The knew what play they had to perform that day. And they must have known what it would mean.

The play was Richard II.

It was about a king who is overthrown and killed.

The Death of Richard II by Francis Wheatley

The play was about 5 or 6 years old, and probably had not been performed in quite some time.

It was not unusual to recycle older plays, but this was an unusual situation.

They were being paid to perform the play. And the play had to be performed that day, 7 February.

They were paid by Robert Devereux, Earl of Essex. He was Shakespeare's patron.

If Shakespeare had even a moment to reflect on the situation he now found himself in, he probably thought of Essex and what had led such a great man to such a desperate moment.

Essex had not long ago been the Queen's Favorite, her most beloved courtier. She had showered him with love, money, property, and power.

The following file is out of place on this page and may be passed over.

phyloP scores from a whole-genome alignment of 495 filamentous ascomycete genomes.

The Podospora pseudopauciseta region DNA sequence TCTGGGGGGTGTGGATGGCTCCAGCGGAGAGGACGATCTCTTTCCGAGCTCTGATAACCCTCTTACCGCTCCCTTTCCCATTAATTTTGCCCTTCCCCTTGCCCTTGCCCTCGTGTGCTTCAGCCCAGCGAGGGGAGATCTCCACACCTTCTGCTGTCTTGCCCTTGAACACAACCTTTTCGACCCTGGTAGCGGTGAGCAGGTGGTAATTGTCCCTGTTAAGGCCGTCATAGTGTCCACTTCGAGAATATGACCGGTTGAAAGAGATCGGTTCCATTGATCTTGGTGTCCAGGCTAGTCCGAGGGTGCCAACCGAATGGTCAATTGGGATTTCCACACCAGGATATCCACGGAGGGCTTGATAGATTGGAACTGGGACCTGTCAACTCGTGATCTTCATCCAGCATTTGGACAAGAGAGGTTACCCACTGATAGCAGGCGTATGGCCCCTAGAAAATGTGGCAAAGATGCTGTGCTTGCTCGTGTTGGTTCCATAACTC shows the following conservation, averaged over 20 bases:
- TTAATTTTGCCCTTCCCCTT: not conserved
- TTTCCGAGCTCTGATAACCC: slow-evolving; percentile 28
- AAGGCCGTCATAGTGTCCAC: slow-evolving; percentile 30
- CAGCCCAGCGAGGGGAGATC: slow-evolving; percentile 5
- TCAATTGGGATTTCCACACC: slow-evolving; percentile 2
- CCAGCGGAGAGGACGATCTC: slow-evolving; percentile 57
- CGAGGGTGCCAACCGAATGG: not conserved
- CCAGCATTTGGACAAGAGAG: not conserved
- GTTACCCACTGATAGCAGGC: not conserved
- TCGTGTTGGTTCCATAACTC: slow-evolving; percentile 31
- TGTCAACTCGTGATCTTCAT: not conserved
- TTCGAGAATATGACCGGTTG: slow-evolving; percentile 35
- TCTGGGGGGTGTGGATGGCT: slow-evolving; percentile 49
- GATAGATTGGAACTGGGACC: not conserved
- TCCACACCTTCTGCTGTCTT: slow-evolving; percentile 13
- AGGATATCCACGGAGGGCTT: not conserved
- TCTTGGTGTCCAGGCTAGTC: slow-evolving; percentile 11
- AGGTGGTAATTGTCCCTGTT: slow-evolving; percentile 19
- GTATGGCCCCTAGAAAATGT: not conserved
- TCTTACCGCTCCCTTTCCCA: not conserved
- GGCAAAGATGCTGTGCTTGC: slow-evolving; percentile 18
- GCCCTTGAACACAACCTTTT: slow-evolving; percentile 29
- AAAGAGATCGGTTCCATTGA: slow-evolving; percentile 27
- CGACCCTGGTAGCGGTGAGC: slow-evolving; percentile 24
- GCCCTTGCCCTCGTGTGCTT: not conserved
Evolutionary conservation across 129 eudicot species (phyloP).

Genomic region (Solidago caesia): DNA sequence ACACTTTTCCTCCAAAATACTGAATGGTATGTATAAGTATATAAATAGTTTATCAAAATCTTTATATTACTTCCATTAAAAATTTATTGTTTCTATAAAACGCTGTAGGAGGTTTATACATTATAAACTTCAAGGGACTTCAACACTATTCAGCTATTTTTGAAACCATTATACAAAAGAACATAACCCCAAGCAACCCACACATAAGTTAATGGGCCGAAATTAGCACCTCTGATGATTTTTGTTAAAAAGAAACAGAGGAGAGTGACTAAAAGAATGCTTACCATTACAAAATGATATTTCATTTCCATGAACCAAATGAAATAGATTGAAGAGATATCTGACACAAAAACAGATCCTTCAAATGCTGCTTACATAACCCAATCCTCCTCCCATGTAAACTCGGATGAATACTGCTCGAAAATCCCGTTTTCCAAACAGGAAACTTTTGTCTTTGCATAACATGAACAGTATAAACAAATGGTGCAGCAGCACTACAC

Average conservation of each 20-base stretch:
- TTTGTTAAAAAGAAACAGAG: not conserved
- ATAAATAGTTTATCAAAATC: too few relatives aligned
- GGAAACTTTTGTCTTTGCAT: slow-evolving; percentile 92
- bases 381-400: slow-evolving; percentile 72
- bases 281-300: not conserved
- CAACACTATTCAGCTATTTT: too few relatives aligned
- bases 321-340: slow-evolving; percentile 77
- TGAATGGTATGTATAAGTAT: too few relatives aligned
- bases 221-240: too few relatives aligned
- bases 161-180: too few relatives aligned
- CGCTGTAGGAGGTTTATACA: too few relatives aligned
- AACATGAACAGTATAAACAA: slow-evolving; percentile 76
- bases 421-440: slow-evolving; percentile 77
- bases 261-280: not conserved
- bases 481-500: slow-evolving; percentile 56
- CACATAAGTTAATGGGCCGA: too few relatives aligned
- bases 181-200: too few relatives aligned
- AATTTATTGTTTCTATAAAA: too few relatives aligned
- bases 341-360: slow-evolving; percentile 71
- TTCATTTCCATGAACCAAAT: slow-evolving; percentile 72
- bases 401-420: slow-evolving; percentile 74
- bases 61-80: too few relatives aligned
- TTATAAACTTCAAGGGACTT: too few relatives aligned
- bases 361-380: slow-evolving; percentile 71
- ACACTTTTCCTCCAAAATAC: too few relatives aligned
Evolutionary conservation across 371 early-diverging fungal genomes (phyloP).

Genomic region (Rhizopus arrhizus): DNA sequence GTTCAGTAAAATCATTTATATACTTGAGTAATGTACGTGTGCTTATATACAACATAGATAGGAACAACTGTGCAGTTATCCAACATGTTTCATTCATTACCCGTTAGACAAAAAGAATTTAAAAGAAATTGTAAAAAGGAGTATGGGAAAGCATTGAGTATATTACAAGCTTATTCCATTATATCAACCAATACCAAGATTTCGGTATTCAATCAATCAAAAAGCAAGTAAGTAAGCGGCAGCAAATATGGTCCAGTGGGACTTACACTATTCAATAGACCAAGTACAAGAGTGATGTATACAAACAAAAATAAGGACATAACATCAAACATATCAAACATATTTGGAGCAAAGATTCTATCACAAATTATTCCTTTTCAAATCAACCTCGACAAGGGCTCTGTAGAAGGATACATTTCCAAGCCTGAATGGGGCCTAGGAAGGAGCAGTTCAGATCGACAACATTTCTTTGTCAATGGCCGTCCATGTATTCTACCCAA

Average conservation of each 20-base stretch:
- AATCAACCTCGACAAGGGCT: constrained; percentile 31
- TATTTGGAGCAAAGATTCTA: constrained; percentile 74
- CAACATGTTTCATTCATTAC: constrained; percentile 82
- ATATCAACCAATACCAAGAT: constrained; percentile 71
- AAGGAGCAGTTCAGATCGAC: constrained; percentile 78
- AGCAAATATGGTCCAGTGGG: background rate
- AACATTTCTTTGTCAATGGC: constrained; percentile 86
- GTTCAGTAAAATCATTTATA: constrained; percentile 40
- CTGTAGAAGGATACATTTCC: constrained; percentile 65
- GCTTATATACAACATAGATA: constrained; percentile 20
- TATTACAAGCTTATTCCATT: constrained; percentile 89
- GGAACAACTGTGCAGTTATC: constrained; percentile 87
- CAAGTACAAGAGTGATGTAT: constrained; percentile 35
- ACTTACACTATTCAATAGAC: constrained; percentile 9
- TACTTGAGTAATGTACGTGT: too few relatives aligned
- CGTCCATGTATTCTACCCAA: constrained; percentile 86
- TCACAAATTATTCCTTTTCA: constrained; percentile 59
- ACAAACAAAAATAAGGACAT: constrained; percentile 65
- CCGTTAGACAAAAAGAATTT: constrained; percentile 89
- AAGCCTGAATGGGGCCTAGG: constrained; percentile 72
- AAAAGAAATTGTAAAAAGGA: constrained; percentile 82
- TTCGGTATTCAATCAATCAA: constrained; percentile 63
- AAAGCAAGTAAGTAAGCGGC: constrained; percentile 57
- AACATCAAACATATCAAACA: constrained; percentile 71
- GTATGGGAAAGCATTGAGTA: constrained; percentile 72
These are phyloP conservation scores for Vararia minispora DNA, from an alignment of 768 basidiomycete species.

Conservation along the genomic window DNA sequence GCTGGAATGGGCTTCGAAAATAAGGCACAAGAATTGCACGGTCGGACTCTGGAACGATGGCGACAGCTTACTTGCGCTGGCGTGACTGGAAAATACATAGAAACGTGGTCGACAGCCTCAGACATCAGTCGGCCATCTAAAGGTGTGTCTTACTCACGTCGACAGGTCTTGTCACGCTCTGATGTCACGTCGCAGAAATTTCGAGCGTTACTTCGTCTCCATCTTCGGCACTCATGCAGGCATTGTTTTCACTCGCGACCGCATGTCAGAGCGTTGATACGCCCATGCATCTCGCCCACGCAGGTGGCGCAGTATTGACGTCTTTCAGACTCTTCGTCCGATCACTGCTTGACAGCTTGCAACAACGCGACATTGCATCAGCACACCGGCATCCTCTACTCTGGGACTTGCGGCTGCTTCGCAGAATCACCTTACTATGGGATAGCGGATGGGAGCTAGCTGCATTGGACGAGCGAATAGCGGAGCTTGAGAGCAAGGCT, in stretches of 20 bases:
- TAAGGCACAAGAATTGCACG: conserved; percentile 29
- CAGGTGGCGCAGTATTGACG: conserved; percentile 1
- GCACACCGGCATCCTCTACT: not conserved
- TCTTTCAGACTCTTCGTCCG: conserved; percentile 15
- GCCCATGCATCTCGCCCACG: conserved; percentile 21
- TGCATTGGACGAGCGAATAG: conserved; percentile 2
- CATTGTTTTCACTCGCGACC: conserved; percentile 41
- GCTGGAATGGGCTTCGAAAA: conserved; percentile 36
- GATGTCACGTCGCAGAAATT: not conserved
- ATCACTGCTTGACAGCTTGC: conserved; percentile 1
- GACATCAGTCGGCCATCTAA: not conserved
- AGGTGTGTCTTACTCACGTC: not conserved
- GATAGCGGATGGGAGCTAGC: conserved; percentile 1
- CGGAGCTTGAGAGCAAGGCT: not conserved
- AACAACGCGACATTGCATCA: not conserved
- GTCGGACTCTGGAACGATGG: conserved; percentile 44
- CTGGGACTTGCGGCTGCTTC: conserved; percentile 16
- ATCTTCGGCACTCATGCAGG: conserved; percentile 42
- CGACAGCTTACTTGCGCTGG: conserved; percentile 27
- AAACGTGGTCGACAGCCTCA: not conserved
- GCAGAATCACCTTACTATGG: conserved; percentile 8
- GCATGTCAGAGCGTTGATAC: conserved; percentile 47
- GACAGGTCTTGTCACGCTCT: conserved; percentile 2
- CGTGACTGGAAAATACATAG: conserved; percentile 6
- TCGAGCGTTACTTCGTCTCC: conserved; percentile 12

Essex had proven his worth as a military hero, in the sacking of Cadiz, Spain for example. The people loved him. He was young, smart, and obviously a worthy successor to the throne, should the Queen pass away, as she was now nearing the end of her life.

Robert Devereux, Earl of Essex

But that it is exactly why the Queen started to withdraw love, money, property from Essex, and diminish his power.

He was frantic and did everything he could to win back her affection.

He insisted on leading an army to fight in the never-ending war with the Irish.

Shakespeare had even written his Henry V play in order to win popular support for Essex -- so the public would see Essex as the same kind of victorious leader that Henry V had once been.

But Essex was not victorious. And smart as he was, he was not wise. He knighted many young soldiers in Ireland, and the Queen couldn't help but see that as a threat. She couldn't afford to have him march back to London and demand the throne.

He came home in shame and his fall from her grace was as spectacular as his rise.

He was put on trial and sentenced to house arrest. His home, Essex House, on the Strand, was his prison.